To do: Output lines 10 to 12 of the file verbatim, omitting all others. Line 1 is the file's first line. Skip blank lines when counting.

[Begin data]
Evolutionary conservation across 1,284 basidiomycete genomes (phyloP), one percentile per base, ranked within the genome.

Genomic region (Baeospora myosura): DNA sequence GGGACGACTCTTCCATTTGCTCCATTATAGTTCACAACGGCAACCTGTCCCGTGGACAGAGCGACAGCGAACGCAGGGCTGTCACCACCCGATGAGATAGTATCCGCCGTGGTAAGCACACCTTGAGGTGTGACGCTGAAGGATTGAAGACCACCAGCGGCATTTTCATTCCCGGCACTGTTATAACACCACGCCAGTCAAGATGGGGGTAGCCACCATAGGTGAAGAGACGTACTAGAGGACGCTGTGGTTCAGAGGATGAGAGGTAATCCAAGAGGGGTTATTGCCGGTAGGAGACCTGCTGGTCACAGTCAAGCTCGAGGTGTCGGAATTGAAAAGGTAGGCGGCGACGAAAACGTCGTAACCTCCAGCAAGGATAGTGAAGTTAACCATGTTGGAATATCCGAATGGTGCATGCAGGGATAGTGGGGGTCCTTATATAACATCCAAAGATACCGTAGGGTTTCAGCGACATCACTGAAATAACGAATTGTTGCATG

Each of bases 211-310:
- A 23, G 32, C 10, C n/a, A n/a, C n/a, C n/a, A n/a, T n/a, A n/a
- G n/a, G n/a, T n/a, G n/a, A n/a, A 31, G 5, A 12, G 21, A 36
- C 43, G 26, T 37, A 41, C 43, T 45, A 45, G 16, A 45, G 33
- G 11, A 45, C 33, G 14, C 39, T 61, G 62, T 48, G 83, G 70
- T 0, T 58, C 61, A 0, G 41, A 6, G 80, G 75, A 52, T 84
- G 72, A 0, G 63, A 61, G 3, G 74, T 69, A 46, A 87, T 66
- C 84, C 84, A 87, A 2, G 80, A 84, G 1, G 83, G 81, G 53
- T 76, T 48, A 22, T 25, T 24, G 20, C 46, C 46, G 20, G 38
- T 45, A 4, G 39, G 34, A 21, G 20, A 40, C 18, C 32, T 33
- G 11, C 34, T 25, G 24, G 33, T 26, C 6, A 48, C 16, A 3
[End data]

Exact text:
- C 84, C 84, A 87, A 2, G 80, A 84, G 1, G 83, G 81, G 53
- T 76, T 48, A 22, T 25, T 24, G 20, C 46, C 46, G 20, G 38
- T 45, A 4, G 39, G 34, A 21, G 20, A 40, C 18, C 32, T 33